It's been this way for years. ATI/AMD support for Linux is unbelievably bad. nVidia support is basically perfect, with the exception of the open-source issue. In the past, I've bought a brand new (nVidia) video card, right after it was released, brought it home, and got it running under Linux, day 1, with no headaches. If you want decent Linux graphics, go nVidia.
Slashdot videos: Now with more Slashdot!
Another interesting one is Diamond Age (aka A Young Lady's Illustrated Primer). Pretty interesting book that introduces a lot of CS concepts (although also explicitly mentions CS).
That's actually the opposite of true. Many techniques (http://static.usenix.org/event/woot09/tech/full_papers/paleari.pdf, http://roberto.greyhats.it/pro..., http://honeynet.asu.edu/morphe..., http://www.symantec.com/avcent...) exist to identify the presence of a CPU emulator, because these things aren't (and will likely never be) perfect. Most of those techniques don't even rely on timing attacks. Once you introduce timing attacks (*especially* if there's an external source of time information), all bets are off.
This reads like an urban legend... Every field office got a copy, (seemingly) lots of employees were notified, but it's only public 30 years later? Hmm...
I'm glad people are out there thinking about this. As I understand it, though, there are a couple of drawbacks to this specific approach.
1. The unique identifier that now allows you to be tracked across each application you use. I guess this can be solved by having multiple IDs per app. You might want to consider this.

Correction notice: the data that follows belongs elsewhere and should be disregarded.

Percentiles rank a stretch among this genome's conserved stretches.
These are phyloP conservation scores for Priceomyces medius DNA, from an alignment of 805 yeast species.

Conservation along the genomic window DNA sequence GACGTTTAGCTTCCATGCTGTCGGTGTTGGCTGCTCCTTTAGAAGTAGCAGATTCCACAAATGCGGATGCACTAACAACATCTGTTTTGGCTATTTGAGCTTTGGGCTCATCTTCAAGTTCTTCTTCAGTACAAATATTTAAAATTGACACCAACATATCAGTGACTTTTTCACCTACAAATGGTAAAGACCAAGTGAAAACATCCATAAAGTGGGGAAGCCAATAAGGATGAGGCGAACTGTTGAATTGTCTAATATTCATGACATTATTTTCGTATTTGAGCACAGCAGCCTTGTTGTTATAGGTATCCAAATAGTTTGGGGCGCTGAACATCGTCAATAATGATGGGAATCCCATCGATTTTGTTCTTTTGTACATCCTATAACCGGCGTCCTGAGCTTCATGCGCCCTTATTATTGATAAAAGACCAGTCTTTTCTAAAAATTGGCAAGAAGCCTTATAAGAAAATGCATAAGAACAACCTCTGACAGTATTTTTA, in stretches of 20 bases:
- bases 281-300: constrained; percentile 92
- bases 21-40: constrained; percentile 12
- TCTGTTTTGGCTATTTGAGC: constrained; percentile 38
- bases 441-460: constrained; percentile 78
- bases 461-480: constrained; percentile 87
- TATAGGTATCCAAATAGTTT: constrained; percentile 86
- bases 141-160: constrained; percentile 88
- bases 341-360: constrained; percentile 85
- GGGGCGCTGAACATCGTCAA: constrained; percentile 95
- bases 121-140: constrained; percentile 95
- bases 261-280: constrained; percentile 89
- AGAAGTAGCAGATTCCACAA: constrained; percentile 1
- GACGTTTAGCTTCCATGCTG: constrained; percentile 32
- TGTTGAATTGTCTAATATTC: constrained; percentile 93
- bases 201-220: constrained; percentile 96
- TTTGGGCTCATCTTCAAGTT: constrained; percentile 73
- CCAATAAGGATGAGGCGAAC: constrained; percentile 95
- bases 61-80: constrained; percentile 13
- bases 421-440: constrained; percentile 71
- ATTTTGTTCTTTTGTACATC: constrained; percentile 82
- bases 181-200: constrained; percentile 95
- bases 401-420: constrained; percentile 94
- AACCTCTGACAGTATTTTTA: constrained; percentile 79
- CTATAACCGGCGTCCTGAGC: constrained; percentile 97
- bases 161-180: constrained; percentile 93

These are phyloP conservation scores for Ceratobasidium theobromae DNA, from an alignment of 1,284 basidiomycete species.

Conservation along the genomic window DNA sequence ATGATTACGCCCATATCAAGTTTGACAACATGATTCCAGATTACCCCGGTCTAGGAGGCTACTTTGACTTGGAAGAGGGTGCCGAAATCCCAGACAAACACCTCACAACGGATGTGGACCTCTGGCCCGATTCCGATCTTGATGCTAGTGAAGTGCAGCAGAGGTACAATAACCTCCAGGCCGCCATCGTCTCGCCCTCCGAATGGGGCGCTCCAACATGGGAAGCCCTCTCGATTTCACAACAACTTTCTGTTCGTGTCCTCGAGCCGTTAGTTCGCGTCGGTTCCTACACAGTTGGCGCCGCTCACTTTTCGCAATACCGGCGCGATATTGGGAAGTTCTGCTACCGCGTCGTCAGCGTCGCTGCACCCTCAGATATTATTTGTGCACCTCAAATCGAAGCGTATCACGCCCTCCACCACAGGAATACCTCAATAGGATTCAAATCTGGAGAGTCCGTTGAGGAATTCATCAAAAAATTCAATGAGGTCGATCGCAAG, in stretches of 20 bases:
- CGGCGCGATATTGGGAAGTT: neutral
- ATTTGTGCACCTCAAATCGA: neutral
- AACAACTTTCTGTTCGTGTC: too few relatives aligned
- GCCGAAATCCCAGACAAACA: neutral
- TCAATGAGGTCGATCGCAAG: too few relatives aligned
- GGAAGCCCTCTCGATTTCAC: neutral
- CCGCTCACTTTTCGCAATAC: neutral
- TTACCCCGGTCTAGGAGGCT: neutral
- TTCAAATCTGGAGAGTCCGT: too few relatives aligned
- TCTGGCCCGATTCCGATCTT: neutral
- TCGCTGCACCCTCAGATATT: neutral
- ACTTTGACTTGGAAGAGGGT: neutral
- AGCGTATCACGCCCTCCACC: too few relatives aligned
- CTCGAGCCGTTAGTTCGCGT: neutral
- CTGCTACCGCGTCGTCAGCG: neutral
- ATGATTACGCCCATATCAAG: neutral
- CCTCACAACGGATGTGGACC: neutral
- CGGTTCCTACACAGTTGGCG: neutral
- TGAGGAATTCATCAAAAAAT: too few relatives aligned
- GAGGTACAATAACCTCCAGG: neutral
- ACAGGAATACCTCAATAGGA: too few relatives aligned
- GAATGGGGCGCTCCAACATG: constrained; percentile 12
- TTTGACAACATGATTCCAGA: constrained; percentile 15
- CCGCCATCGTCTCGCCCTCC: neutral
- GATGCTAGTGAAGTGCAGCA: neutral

2. "Pay per authentication"...
3. Requirement for your phone to have connectivity. While this doesn't matter most of the time, it can be important when, for example, you're traveling abroad and don't have phone service.
4. You need to be a trusted party for your users. If you're compromised, the whole system is screwed.
Other approaches, such as Google Authenticator, provide 2FA without the requirements of connectivity, trackability, trust, or payment. The only advantage (and this is also quite a weakness) that I can see with your approach is that it's probably easier to replace a lost phone; just call you guys and have you reroute the passwords to a different app. The problem is that this opens the door to social engineering attacks (see #4).
I read that as "Spocks-as-a-Service". That'd be a waay cooler market.
Nvidia (no fucking way)
If you're enough of a dumbass to ignore the right solution (nVidia stuff *works*, binary blob or not, as opposed to ATI's, also binary-blob, braindead crap), you deserve to fail. Every media PC I've built has been nVidia; no problems on the graphics side.
You mean we're supposed to use a fork??
The movie was an atrocity.
The book series was *ok*. The first was was quite good, the second one was alright, and faced with the prospect of reading several more books in the series, I gave up and read the Wikipedia summary of the series. I don't feel that I missed out on anything.
What did the PfP program do that was so bad to mp3.com? Honestly curious.
So, off goes linux, on goes FreeBSD.
+1 Funny! Spit my coffee all over the keyboard!
Opera also came with a super awesome ad banner that took up the top 15% or so of your screen. Luckily, the other browsers neglected to steal that feature.
To be fair, the stupid ad bar was removed, but a lot of people were permanently dissuaded from using Opera because of it.
Portal 2 had an option for this for those that really want to try that out
This always happens to me when I'm typing on a phone -- the autocorrect will correct away properly spelled but obscure words into pretty much randomness.
But it's still quite funny
If this is upheld and catches on, it could have pretty horrid implications world-wide, especially with how willing people are to litigate against companies (such as Google) that are actually based in a different country but have presense in the litigator's country by virtue of internet access....